Colne Blues Festival

Following the work that I did during and after the Hebden Bridge Blues Festival in 2014 and subsequent exhibition at Hebden Bridge Town Hall the new organisers of the Colne Blues Festival have named me as Artist-In-Residence for 2017. Massive thanks to Jason Elliott and Paddy Maguire for providing me with this opportunity. I have painted a number of this year’s acts, Aynsley Lister, Joanne Shaw Taylor, Julian Burdock and most recently King King and I am very excited about working with new acts.

Paddy and Jason were kind enough to give me free range at The Hebden Bridge Blues Festival where I was able to sketch the bands during performance. I prefer to draw from life wherever possible because when you draw, you have to really look and when you really look, you really see. I take many photographs as well but through drawing from life little nuances are discovered on how musicians hold themselves or how a little finger on a fretting hand is held. These sketches are done incredibly rapidly and may not mean much to the casual observer but they are bread and butter to me. The sketches along with the many, many photographs combine with my memories of the concert. No matter how many photographs are taken sometimes a certain flash of colour or a particular reflection just does not get captured. It is vital for me to be at the concert so that I can incorporate these things from my memories. Even though I don’t actually have my paints with me at a gig, I am “painting” throughout! I have turned down a number of commissions when I have been asked to paint a band where I was not at the gig. I have to be there. My paintings are about the atmosphere and I feel that I need to have experienced it for my work to have any integrity. Sometimes I have been asked “Which song is that painting from?” and the answer is whichever song you like! This isn’t a glib reply but really, it could be, for I use the sketches, my memories and a combination of photographs from across the performance. Real life does not always make good art. The paintings have to “work” as paintings..not merely a visual record of a specific moment. The posture of the lead guitarist may be from the end of the gig, the posture of the vocalist might be from my sketchbook and the colour of the dominant spot-light may be from memory. I will often use digital manipulation techniques to compose the painting. By “Photoshopping” various members of the band from various photographs into one I can quickly experiment with the composition before putting paint to canvas. I usually work in oil paint and because of the slow drying times I prefer to have at least two or three paintings at varying stages of progress at any one time. Every painting will present its own challenges, of course, but I tend to work on each canvas over a period of three or four weeks…although I have just finished one after nearly four months! I may decide that some experiences would be better expressed through printmaking so lino-cuts, dry-points, etchings and/or mono-prints might be produced. Having seen the line-ups, The Great Rhythm and Blues Festival in Colne is likely to keep me busy until Christmas 2017…at least!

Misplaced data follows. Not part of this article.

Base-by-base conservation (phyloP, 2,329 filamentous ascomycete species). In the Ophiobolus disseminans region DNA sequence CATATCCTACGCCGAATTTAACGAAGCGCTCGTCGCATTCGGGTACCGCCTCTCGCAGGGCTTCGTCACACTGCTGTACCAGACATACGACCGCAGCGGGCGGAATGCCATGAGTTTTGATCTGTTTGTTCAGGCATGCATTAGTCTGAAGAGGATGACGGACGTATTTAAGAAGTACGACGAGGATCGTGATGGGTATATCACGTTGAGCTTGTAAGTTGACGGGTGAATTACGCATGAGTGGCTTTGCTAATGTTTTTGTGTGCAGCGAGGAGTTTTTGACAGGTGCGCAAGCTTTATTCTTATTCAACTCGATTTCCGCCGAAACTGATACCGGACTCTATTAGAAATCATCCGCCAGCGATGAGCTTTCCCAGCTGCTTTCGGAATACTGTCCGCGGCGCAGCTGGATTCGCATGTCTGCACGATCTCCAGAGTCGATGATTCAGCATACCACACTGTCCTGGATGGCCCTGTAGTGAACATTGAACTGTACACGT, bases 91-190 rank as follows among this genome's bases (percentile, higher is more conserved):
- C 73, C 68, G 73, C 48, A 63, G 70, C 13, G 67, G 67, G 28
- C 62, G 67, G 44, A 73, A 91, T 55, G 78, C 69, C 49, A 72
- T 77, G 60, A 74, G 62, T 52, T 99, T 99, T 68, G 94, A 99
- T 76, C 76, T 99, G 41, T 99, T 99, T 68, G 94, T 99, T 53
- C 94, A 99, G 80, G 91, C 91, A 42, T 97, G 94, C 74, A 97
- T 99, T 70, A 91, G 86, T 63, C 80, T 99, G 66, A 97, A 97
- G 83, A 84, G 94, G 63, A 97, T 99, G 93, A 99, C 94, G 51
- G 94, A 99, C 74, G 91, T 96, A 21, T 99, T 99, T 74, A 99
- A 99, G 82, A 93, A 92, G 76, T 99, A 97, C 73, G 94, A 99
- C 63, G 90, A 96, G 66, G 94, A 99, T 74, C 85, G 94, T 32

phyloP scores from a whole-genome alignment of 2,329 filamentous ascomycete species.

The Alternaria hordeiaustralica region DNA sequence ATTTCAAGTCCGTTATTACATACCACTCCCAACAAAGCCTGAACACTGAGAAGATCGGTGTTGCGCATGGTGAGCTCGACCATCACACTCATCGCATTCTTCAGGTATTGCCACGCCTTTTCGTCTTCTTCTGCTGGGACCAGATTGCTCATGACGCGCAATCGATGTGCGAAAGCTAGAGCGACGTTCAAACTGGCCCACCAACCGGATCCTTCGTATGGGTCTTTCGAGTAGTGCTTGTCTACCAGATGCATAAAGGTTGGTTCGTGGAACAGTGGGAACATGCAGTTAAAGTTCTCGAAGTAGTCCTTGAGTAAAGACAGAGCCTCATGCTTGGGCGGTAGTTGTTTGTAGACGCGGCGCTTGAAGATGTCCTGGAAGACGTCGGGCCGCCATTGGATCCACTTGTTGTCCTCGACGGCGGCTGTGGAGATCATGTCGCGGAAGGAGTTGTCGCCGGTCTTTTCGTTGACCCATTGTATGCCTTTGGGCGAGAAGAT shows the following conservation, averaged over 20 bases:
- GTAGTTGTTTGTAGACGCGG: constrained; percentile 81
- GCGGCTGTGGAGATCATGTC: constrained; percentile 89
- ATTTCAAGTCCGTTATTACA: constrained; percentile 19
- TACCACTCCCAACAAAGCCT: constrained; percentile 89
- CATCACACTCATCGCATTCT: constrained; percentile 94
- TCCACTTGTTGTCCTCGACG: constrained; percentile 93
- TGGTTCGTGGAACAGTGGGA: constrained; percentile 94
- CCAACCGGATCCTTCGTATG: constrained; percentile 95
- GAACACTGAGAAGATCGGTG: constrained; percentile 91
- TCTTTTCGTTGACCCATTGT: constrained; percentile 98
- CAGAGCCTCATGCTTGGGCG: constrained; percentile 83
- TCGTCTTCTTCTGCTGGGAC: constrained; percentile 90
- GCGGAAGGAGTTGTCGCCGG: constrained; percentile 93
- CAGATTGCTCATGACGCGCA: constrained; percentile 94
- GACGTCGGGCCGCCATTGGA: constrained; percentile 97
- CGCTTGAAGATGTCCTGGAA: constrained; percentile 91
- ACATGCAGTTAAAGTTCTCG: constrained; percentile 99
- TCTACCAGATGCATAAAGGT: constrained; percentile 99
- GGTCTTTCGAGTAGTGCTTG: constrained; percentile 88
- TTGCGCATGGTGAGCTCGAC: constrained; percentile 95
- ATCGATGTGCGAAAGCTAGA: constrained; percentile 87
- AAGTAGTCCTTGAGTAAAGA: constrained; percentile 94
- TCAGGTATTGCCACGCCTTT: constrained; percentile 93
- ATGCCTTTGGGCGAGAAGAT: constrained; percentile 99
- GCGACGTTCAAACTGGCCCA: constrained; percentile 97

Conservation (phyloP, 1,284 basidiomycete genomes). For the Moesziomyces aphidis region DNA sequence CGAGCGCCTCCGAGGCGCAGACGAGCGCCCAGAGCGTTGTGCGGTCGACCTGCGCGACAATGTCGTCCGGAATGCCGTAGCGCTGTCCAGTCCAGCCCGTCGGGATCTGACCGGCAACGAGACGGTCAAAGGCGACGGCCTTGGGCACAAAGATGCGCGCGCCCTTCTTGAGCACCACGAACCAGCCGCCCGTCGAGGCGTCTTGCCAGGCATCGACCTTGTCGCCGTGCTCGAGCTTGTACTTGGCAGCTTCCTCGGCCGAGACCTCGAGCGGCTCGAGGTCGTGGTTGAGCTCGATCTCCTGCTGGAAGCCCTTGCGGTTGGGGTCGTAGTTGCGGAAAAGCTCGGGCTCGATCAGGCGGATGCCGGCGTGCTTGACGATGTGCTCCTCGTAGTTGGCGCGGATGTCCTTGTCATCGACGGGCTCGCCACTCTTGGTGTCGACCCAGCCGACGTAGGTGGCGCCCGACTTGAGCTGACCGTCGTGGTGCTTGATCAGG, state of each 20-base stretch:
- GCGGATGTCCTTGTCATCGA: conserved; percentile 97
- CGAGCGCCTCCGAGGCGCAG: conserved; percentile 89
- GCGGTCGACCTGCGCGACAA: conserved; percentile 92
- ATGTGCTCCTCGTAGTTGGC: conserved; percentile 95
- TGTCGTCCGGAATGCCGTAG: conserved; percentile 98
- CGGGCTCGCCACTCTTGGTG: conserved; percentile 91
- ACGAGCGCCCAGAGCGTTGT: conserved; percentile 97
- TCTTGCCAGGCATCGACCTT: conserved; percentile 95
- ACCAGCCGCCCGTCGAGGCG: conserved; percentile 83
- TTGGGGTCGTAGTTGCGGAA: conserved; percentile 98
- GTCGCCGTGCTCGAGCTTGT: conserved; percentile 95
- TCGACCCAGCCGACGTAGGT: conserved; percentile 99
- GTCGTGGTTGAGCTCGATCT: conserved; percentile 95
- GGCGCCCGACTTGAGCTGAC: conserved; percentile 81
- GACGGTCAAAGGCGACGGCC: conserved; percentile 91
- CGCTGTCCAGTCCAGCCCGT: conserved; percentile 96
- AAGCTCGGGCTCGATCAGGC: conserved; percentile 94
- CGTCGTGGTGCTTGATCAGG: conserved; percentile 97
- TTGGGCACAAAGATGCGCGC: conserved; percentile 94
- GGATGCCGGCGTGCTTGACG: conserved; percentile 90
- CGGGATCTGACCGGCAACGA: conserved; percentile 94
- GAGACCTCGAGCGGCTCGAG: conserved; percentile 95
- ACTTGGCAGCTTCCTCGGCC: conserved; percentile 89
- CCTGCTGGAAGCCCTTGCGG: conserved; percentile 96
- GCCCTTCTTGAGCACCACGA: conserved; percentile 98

I am happy to share works in progress including barely started, half finished and works that need “tweaking” and will regularly do this via social media (FaceBook, Twitter, LinkedIn, Instagram and my blog) and eventually the finished works will be uploaded to my website. In addition to this each year I arrange two OPEN STUDIO events (May and November) at the studios in Falcon Mill. But of course if anyone wants to visit me at the studio to see works in progress or finished pieces, just contact me and I’ll make sure the kettle is on when you arrive! Once completed the works are then available to buy.

For more details about the event please see the links at the foot of this post. For an explanation on “How I Paint Concerts” please see the recent interview I did with Artist Waves at:

The Great British Rhythm & Blues Festival

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